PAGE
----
In lieu of an abstract, here is a brief excerpt of the content:

  • Contributors

James Cairns is an assistant professor of Contemporary Studies at Wilfrid Laurier University. He has published articles on the maintenance of hegemony in Canada, and is the co-author (with Alan Sears) of The Democratic Imagination: Envisioning Popular Power in the 21st Century (University of Toronto Press, 2006).

J. Edward Chamberlin is University Professor Emeritus of English and Comparative Literature at the University of Toronto. His books include The Harrowing of Eden: White Attitudes toward Native Americans (Fitzhenry & Whiteside, 1975), Ripe Was the Drowsy Hour: TheAge of Oscar Wilde (Seabury Press, 1977), Come Back To Me My Language: Poetry and the West Indies (McClelland & Stewart, 1993), If This Is Your Land, Where Are Your Stories?: Finding Common Ground (Knopf Canada, 2003), and Horse: How the Horse Has Shaped Civilizations (BlueBridge, 2006).

Regna Darnell is Distinguished University Professor of Anthropology and First Nations Studies at the University of Western Ontario and a fellow of the Royal Society of Canada. She has published widely in First Nations language and culture, ethnohistory and ecosystem health as well as in the history of anthropology.

Kenneth C. Dewar is Professor Emeritus in the Department of History, Mount Saint Vincent University. His memoir of the University of Alberta in the early 1960s will appear in Alberta History in Winter 2013.

Peter Farrugia is an associate professor in Contemporary Studies and History at the Brantford Campus of Wilfrid Laurier University and was the founding coordinator of the Core Program in Contemporary Studies. He is currently working on a comparative study of the Imperial War Museum, London, and the Historial de la Grande Guerre, Péronne, exploring the interplay of memory and history in these two renowned institutions and assessing the impact that they have had on understanding of the Great War, both nationally and internationally.

Susan Ferguson is an associate professor of Journalism and Contemporary Studies at Wilfrid Laurier University. She has published articles on Canadian political discourse, feminist social reproduction theory, and children’s media and culture.

L.M. Findlay is a professor of English and a founding member of the Indigenous Humanities group at the University of Saskatchewan, and President of Academy One (Arts and Humanities) of the Royal Society of Canada. He is in his third term on CAUT’s Academic Freedom and Tenure Committee which he currently chairs. His recent publications include “Can [End Page 331] the Institution Speak? The University as Testimony in Canada Today” (Humanities Review, 2009), “Extraordinary Renditions: Translating the Humanities Now” (in Retooling the Humanities, 2011), “Citizenship and the University: Beyond the Ugly Canadian and the Semiotic Stockade” (Journal of the Humanities Institute, 2011), “Academic and Artistic Freedom and the Israel-Palestine Conflict: Towards a Pedagogy of the Suppressed” (Cultural and Pedagogical Inquiry, 2010), and a major CAUT report on the Ramesh Thakur affair.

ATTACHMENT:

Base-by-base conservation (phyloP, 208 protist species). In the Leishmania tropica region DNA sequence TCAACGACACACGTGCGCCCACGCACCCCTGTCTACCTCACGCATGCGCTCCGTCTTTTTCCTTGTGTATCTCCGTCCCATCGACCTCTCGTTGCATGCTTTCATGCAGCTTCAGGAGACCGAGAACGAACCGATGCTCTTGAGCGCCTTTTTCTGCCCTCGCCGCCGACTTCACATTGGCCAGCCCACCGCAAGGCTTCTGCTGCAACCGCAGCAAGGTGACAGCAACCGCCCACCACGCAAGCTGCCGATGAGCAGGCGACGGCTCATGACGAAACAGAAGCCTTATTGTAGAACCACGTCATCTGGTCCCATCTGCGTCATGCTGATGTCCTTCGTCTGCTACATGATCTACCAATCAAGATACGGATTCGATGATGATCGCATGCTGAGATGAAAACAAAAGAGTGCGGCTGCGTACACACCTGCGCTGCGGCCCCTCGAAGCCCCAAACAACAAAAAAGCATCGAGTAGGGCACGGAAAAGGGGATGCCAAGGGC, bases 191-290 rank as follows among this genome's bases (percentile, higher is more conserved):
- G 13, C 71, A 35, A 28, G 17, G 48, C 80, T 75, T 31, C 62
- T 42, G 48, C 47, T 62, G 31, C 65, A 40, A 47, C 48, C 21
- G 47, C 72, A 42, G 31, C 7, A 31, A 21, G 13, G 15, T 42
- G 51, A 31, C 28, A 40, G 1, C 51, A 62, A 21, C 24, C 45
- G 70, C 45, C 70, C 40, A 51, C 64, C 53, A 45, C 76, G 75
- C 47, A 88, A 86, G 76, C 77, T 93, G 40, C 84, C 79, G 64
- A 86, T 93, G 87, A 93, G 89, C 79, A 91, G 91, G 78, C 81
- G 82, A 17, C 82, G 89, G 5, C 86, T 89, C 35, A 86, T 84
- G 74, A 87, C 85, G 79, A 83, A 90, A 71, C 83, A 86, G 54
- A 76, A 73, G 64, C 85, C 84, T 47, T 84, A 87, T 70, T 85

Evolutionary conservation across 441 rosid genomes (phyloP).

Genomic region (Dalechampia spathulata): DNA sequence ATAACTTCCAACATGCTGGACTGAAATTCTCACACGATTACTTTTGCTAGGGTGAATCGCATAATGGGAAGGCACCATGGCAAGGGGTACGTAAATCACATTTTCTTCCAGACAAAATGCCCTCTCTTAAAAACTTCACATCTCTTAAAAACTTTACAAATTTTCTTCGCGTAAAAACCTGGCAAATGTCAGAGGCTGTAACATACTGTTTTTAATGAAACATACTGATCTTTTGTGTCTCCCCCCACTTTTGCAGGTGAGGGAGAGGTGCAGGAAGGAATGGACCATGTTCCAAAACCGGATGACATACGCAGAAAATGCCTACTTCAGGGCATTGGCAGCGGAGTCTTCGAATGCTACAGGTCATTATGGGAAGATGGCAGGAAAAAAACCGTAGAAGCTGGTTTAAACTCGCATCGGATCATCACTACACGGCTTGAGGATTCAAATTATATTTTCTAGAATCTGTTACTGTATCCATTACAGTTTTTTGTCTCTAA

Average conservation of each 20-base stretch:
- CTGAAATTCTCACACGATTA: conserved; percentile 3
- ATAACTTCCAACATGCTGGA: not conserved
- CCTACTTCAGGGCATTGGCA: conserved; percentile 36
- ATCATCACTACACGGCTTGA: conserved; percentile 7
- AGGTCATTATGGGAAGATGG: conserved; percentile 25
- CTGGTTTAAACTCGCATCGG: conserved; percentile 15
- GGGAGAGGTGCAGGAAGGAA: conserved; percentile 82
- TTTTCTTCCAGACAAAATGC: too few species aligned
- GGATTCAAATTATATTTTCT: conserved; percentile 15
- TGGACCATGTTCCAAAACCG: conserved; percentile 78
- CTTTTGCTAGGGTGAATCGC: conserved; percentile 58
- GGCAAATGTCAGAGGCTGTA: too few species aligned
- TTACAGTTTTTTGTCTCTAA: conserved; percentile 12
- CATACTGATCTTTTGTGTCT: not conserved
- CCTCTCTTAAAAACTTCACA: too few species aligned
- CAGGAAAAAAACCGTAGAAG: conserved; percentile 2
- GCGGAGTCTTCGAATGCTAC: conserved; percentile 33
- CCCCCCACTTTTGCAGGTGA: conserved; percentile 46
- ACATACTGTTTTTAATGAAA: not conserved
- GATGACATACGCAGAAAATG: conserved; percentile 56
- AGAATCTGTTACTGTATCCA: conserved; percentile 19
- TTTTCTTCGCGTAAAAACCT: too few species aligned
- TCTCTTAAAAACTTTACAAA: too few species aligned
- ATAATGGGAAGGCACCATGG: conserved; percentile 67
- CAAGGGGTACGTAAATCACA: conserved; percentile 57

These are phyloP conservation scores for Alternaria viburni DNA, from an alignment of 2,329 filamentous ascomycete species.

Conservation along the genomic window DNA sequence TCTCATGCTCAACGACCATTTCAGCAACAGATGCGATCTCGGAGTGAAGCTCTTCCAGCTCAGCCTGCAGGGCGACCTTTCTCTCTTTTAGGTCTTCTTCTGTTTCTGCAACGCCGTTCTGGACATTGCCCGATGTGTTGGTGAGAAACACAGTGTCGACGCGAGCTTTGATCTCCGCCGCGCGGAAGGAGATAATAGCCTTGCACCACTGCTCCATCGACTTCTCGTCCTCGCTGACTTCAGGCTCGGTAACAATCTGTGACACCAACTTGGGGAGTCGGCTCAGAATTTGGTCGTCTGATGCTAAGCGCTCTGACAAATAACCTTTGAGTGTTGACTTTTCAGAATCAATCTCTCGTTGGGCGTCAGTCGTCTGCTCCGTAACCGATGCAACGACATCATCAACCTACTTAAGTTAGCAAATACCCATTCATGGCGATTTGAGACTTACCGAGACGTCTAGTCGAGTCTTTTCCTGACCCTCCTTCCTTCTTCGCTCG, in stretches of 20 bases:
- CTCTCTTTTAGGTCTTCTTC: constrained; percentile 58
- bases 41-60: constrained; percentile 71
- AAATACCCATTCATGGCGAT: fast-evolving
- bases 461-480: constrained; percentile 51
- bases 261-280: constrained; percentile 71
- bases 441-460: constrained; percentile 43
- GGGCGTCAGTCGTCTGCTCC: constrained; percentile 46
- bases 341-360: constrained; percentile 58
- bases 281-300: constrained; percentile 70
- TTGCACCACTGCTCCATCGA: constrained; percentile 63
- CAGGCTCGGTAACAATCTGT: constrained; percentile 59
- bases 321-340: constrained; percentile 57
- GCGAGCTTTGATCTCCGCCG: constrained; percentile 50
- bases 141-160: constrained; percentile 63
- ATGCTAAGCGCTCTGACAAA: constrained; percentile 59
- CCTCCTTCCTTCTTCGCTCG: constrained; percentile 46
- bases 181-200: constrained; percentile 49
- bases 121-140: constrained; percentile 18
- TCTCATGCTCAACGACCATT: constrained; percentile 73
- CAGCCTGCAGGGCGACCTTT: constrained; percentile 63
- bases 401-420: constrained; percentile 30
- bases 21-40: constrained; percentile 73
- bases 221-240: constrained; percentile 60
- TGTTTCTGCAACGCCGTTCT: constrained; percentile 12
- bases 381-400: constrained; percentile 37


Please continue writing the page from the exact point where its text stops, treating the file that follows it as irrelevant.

Carole Gerson, is a professor in the department of English at Simon Fraser University and was a co-editor of the multi-volume project, History of the Book in Canada, issued in both French and English. Her ongoing research on early Canadian women writers has yielded many articles and book chapters, two books on Pauline Johnson, and Canadian Women in Print, 1750–1918 (Wilfrid Laurier University Press, 2010), which received the Gabrielle Roy Prize for Canadian criticism.

Terry Goldie is author of queersexlife: Autobiographical Notes on Sexuality, Gender and Identity (Arsenal Pulp, 2008), Pink Snow: Homotextual Possibilities in Canadian Fiction (Broadview, 2003) and Fear and Temptation the Image of the Indigene in Canadian, Australian and New Zealand Literatures (McGill-Queen’s, 1989). He is editor of In a Queer Country: Gay and Lesbian Studies in the Canadian Context (Arsenal Pulp, 2001) and co-editor, with Daniel David Moses, of An Anthropology of Canadian Native Literature in English (Oxford University Press, 1992). His next book will be Are We Men Yet?: Straight, Gay, Trans and Other Masculinities.

Linda Hutcheon is University Professor Emeritus, Department of English and the Centre for Comparative Literature. She is the author of nine books on contemporary postmodern culture, including The Canadian Postmodern reissued in 2012 by Oxford University Press.

Jo-Anne Muise Lawless is a graduate student in the department of Cultural Analysis and Social Theory at Wilfrid Laurier University...

pdf

Additional Information

ISSN
1911-0251
Print ISSN
0021-9495
Pages
pp. 331-333
Launched on MUSE
2013-08-01
Open Access
No
Back To Top

This website uses cookies to ensure you get the best experience on our website. Without cookies your experience may not be seamless.